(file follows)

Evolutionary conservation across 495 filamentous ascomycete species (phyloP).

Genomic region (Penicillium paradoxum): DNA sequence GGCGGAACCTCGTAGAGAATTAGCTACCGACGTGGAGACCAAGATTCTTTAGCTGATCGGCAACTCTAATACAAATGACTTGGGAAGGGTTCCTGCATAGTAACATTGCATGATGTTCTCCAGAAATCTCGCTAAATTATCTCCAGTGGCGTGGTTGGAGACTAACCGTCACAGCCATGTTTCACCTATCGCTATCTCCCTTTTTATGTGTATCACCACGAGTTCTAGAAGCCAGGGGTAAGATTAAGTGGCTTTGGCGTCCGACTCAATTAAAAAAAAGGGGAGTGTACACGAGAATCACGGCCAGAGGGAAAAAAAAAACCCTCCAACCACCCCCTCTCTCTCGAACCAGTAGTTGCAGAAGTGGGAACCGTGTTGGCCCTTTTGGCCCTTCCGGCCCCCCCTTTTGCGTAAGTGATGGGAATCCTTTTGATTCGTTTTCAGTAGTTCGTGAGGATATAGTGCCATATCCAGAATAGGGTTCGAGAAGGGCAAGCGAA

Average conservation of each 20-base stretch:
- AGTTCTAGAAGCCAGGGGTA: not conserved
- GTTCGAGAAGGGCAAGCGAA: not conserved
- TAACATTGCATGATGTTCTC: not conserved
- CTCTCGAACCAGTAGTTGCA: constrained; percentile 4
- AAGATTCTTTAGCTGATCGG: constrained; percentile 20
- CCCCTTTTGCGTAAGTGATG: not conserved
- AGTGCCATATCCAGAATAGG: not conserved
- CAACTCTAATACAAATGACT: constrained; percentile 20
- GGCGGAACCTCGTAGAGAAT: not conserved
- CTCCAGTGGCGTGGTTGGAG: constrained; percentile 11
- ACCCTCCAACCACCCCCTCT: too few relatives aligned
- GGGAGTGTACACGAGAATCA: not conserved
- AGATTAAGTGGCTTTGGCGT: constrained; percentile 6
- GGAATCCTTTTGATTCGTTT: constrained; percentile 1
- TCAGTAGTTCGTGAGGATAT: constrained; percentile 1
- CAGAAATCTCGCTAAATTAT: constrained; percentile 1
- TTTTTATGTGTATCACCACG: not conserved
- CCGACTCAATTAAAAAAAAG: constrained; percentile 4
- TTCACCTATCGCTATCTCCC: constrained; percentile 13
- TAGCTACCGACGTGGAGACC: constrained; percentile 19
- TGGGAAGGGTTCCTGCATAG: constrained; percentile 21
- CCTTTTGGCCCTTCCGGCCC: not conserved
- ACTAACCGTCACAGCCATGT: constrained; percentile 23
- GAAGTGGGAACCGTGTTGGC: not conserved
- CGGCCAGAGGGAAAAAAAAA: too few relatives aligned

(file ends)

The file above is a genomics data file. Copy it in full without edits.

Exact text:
Evolutionary conservation across 495 filamentous ascomycete species (phyloP).

Genomic region (Penicillium paradoxum): DNA sequence GGCGGAACCTCGTAGAGAATTAGCTACCGACGTGGAGACCAAGATTCTTTAGCTGATCGGCAACTCTAATACAAATGACTTGGGAAGGGTTCCTGCATAGTAACATTGCATGATGTTCTCCAGAAATCTCGCTAAATTATCTCCAGTGGCGTGGTTGGAGACTAACCGTCACAGCCATGTTTCACCTATCGCTATCTCCCTTTTTATGTGTATCACCACGAGTTCTAGAAGCCAGGGGTAAGATTAAGTGGCTTTGGCGTCCGACTCAATTAAAAAAAAGGGGAGTGTACACGAGAATCACGGCCAGAGGGAAAAAAAAAACCCTCCAACCACCCCCTCTCTCTCGAACCAGTAGTTGCAGAAGTGGGAACCGTGTTGGCCCTTTTGGCCCTTCCGGCCCCCCCTTTTGCGTAAGTGATGGGAATCCTTTTGATTCGTTTTCAGTAGTTCGTGAGGATATAGTGCCATATCCAGAATAGGGTTCGAGAAGGGCAAGCGAA

Average conservation of each 20-base stretch:
- AGTTCTAGAAGCCAGGGGTA: not conserved
- GTTCGAGAAGGGCAAGCGAA: not conserved
- TAACATTGCATGATGTTCTC: not conserved
- CTCTCGAACCAGTAGTTGCA: constrained; percentile 4
- AAGATTCTTTAGCTGATCGG: constrained; percentile 20
- CCCCTTTTGCGTAAGTGATG: not conserved
- AGTGCCATATCCAGAATAGG: not conserved
- CAACTCTAATACAAATGACT: constrained; percentile 20
- GGCGGAACCTCGTAGAGAAT: not conserved
- CTCCAGTGGCGTGGTTGGAG: constrained; percentile 11
- ACCCTCCAACCACCCCCTCT: too few relatives aligned
- GGGAGTGTACACGAGAATCA: not conserved
- AGATTAAGTGGCTTTGGCGT: constrained; percentile 6
- GGAATCCTTTTGATTCGTTT: constrained; percentile 1
- TCAGTAGTTCGTGAGGATAT: constrained; percentile 1
- CAGAAATCTCGCTAAATTAT: constrained; percentile 1
- TTTTTATGTGTATCACCACG: not conserved
- CCGACTCAATTAAAAAAAAG: constrained; percentile 4
- TTCACCTATCGCTATCTCCC: constrained; percentile 13
- TAGCTACCGACGTGGAGACC: constrained; percentile 19
- TGGGAAGGGTTCCTGCATAG: constrained; percentile 21
- CCTTTTGGCCCTTCCGGCCC: not conserved
- ACTAACCGTCACAGCCATGT: constrained; percentile 23
- GAAGTGGGAACCGTGTTGGC: not conserved
- CGGCCAGAGGGAAAAAAAAA: too few relatives aligned